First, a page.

After our Sinhala lessons, while we went swimming, the students studied coursework with my father. They would be learning about Buddhism and Sri Lankan history and culture and decide on an independent project which they would research after we left Colombo and present by the end of their stay in Kandy.
While the students had a free weekend, my family took a quick trip to Kandy in the hopes of securing a place to stay when we moved there in a just a few weeks. Mom had placed an ad in the local paper and we were following up on the leads. The road to Kandy in the central mountainous region from seaside Colombo was always an adventure. Numerous hairpin turns and precipitous drops made the journey on the narrow roads unfit for the faint of heart.
Especially exciting were the times when large lorries struggling to ascend the hills and would impede our progress. Seemingly undeterred by the steep drop off to our right, the less than generous width of the road, or the blind turn around which we were hurtling, the driver would honk his horn and pass the truck with a sudden burst of speed. I wasn’t sure what good the tap of the horn would do if another car were already coming around the corner. Mom would look over the edge of the road with eyebrows raised, but didn’t indicate any nervousness to the driver. Dad also sat quietly, but I noticed he was holding tight to the passenger side handholds. Janelle perched smiling and oblivious to any danger on a small foothold gripping the headrests of the front seats. I was less concerned with careening over the edge than with losing the contents of my stomach to carsickness – it was a fight I would not win.
From the response to her advertisement, Mom had arranged for us to tour eight homes during our two day stay in Kandy. House hunting is not an enjoyable pastime for a ten-year old as I did not share my parent’s enthusiasm for discussing closet space and window coverings. However, during our stay we were guests at the home of an American couple and they had a laser disk player, a popcorn maker and somehow several episodes of The Greatest American Hero, so the daytime tedium was well worth it.
“We are up (1,500 feet) in Kandy looking for a house. We have a number of properties, some really beautiful. We are staying at the bungalow of an agricultural expert from America. Real luxury – coffee, ice cream, etc. Johanna is really enjoying herself and so are we. Tomorrow pancakes are promised. That will be nice.” –Lowell Sept 10, 1982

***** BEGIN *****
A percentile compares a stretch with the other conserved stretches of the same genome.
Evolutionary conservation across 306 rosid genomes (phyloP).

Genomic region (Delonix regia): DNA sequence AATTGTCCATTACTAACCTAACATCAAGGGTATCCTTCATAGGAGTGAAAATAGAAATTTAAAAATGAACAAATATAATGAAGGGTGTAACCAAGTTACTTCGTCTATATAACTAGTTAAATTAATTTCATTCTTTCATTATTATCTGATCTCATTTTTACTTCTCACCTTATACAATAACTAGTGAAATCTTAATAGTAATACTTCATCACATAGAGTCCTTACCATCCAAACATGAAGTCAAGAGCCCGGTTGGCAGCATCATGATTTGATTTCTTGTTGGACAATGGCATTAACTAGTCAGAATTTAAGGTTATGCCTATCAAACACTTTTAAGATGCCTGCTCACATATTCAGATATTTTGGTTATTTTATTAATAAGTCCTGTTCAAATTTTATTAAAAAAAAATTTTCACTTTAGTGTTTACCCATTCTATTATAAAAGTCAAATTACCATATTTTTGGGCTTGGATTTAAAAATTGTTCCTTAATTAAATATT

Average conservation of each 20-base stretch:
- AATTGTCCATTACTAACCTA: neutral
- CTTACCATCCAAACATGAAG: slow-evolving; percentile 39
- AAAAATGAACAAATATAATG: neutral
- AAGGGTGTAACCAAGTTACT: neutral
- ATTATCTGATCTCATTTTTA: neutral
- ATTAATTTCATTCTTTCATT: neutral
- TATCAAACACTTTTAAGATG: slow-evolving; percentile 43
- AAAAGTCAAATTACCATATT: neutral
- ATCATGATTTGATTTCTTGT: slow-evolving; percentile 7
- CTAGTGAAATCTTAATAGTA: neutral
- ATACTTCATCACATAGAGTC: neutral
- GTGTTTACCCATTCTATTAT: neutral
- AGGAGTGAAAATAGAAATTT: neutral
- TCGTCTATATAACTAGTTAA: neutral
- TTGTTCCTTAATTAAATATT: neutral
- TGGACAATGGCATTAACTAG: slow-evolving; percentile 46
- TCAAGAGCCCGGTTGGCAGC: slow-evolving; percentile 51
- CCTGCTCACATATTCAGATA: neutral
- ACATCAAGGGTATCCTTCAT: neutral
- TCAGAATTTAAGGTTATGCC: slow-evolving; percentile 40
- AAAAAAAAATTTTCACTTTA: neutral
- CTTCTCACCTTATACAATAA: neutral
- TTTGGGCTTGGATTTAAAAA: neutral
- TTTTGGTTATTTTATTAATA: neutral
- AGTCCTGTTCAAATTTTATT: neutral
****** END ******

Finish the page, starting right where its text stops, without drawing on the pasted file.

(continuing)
My parents fell in love with a home on Sri Pushpadana. There were questions about its practicality as twice a week a large truck called a bowser was needed to deliver water to the residents. This caused concern until the owner told us “You must be aware a main water line in Kandy ruptured just last week. Only several weeks and it will be repaired.” It turns out there was no water line to the home, so the owner’s statement, while truthful, was completely irrelevant. This fact we did not discover until after my parents settled on this home and negotiated the rental price of $300 a month.
Final arrangements took another trip (and another sick bag) from Colombo to Kandy for contracts and signatures. We all sat at a bank near the lake in Kandy and waded through the bureaucracy of opening a checking account. I was given candies and soda while my sister was of course cooed over by all the employees.
“Opening our checking account only took an hour and about four people assisting us which we thought was quite an improvement over India.” – Judith September 18, 1982
After opening the account and receiving their checkbook which was more than three times the size of an American one, we delivered the deposit to the renters who suddenly insisted on cash. Taking it in stride my parents returned to the bank and I snagged another sweet while they made out their first giant check out to cash.
Had we been visiting Sri Lanka in 2016 instead of 1982, perhaps you could have watched us on House Hunters International. I can imagine my parents being instructed to walk along the lake in Kandy and cross one of the potential rental properties off the list and then high five excitedly as they agreed on which accommodation was best for their family. But, this was last century and there were no cameras following us – not yet anyway, but stay tuned. We did run into some pretty exciting film crews in Kandy later in our adventure. But, for now, after putting down the deposit we went back to Colombo – back to our routine of Sinhala lessons, swimming at the Oberoi and enjoying our final weeks in the muggy coastal capital.